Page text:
Some Information on Tablet Hardness TestingThis article gives some background information on tablet hardness testing, it’s history, the methods used and points to look out for when comparing specifications.
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History 1,2The first tablet hardness tester was introduced around the mid-1930s. This was a purely mechanical device and is still manufactured today. Force was applied with a screw thread and spring until the tablet fractured and the hardness was read from a sliding scale graduated in ½ kg increments. This was followed by the so-called Strong-Cobb tester, introduced around 1950. The testing force was generated by a manually operated air pump and the tablet breaking force was measured on a dial graduated in 30 arbitrary units which were designated as Strong-Cobbs. The results given by the Strong-Cobb tester were not consistent with those of the earlier tester.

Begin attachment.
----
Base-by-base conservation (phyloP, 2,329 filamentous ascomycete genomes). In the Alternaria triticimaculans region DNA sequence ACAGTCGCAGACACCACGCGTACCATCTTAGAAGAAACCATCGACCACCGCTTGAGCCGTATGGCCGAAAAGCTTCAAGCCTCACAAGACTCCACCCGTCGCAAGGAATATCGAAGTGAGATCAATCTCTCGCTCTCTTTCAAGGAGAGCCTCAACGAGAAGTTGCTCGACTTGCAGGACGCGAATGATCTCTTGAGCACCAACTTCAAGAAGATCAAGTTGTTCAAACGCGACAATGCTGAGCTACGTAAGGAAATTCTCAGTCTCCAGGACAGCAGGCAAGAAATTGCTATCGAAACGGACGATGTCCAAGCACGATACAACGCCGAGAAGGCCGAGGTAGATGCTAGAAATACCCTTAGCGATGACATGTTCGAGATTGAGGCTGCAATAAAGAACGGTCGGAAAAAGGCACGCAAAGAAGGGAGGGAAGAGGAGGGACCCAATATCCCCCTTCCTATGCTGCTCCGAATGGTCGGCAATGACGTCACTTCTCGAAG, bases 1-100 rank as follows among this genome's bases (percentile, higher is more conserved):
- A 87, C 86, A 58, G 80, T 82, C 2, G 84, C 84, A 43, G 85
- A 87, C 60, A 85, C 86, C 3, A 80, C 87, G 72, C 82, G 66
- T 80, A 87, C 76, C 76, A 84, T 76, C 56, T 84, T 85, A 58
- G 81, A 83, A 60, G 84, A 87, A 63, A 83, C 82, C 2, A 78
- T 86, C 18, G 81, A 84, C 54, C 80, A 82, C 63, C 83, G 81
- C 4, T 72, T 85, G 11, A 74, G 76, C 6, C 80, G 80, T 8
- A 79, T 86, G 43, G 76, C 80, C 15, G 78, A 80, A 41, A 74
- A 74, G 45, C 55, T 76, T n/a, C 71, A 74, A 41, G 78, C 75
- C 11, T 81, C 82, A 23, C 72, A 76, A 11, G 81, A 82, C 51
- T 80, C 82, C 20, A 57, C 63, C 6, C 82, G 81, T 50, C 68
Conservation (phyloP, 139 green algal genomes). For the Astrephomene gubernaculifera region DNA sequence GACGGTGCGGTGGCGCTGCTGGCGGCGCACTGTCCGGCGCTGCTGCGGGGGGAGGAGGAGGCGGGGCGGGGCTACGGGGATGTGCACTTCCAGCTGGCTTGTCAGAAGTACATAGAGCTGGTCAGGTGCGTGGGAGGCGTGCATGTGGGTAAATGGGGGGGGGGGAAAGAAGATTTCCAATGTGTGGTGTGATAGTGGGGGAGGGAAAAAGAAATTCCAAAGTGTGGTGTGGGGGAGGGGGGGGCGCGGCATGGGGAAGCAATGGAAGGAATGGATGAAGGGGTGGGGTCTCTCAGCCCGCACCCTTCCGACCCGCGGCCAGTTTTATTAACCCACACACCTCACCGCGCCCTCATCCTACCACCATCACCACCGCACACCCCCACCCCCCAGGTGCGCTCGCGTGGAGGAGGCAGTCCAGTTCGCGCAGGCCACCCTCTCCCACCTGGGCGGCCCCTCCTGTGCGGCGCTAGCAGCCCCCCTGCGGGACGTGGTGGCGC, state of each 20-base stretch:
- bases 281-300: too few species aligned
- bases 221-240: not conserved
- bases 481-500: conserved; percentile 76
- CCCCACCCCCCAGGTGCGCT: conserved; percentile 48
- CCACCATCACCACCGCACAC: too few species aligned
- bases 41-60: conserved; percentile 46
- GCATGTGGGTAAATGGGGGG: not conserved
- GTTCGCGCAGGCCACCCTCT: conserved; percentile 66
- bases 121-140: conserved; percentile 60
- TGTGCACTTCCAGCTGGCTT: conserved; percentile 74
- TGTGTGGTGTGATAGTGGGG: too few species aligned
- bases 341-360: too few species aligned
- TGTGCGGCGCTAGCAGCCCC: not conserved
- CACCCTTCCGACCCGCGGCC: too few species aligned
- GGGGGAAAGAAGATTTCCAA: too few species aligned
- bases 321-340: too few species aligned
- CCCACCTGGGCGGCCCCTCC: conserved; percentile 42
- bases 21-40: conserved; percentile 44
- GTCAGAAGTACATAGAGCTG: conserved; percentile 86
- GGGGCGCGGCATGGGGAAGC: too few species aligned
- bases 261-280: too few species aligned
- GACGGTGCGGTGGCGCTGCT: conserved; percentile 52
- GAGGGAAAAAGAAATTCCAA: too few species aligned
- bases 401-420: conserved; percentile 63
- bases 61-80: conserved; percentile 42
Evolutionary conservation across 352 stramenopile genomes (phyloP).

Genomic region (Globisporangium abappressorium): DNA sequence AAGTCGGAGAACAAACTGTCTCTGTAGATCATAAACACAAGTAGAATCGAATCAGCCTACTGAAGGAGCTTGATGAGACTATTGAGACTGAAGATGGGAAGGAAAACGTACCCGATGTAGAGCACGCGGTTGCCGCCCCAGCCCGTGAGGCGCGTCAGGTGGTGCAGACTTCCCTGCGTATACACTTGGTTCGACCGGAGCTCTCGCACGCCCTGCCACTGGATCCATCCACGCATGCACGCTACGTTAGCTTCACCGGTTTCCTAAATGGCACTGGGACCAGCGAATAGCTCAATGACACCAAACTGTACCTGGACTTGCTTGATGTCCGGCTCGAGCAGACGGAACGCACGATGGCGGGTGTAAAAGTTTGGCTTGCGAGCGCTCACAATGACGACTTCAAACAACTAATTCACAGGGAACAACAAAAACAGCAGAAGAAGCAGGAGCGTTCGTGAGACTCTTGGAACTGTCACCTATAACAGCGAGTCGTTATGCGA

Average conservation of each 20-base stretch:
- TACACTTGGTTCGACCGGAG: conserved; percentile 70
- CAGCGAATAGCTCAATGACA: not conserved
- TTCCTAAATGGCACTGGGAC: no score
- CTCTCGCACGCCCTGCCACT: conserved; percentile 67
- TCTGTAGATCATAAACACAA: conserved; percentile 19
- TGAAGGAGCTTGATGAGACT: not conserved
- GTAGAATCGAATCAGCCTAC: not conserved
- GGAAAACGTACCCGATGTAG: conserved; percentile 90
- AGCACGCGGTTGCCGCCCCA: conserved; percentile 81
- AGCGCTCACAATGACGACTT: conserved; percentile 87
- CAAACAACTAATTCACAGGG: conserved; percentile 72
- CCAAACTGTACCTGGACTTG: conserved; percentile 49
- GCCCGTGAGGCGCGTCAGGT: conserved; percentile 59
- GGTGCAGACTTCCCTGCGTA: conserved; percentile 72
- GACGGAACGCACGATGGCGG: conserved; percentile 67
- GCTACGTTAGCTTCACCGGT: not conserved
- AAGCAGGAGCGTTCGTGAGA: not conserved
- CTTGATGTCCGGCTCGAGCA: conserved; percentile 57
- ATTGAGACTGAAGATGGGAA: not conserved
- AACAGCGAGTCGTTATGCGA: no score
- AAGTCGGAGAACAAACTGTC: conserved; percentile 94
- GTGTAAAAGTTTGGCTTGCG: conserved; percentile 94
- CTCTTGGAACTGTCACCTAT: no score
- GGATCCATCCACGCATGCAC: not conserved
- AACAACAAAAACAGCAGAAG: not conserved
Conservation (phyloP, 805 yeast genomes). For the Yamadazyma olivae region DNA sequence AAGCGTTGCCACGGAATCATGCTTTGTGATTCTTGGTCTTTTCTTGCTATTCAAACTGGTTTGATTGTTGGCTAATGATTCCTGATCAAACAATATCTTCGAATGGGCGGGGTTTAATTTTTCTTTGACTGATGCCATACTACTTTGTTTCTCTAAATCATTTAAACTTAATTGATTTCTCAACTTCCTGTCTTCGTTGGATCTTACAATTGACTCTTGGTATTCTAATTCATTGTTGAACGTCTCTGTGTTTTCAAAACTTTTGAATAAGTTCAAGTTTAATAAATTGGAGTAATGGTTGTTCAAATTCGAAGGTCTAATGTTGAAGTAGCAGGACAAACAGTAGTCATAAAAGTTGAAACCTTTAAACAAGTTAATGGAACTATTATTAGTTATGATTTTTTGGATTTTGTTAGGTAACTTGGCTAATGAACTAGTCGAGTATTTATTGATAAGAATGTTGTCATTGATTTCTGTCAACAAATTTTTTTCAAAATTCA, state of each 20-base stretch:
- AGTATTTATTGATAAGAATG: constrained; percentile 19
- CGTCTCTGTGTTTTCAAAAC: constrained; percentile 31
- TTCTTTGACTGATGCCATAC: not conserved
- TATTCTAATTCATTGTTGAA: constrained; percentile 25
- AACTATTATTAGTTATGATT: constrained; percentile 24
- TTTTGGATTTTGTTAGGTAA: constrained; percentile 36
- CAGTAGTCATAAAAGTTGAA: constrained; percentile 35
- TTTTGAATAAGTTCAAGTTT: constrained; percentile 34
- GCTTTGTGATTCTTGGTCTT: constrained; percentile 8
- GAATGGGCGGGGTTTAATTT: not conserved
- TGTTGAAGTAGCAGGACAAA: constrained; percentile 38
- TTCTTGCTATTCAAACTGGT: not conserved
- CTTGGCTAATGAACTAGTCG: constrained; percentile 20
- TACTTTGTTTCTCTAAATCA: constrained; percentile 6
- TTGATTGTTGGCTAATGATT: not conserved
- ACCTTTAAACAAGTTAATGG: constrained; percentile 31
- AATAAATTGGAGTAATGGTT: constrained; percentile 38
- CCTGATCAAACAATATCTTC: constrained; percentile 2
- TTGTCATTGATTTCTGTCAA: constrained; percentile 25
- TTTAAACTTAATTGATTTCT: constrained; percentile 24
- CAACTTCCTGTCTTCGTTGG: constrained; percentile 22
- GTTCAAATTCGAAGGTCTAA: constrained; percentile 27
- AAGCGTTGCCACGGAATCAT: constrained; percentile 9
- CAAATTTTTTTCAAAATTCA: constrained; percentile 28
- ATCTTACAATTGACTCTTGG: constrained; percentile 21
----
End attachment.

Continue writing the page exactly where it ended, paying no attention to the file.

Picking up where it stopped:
Electro-mechanical tablet hardness testing machines were later introduced and have evolved into electronic test instruments such as those produced by Engineering Systems, for example the C53, shown on the right. These contain a motor drive system to generate the force and electronics to automate the test procedure, automatically detecting tablet fracture and displaying the force in a variety of units. Measurements can be printed and / or downloaded to a computer.
Why test?Too ‘soft’ tablets can disintegrate in transport. Too ‘hard’ tablets could damage teeth. An acceptable ‘hardness’ is required and tablet strength testing is necessary for both, research & development of new formulations, and for quality control. The test instruments should provide accurate results and output these results in standard units. Ideally, results obtained from different manufacturer’s instruments should correspond.
Tablet hardness vs. ‘true’ hardnessHistorically, the term hardness has been used to describe tablet strength, however this is not strictly correct.
Normally, material hardness (for metals) is measured using an indentation test, such as the Vickers Hardness Test. This method is not suitable for tablet testing because tablets are relatively brittle.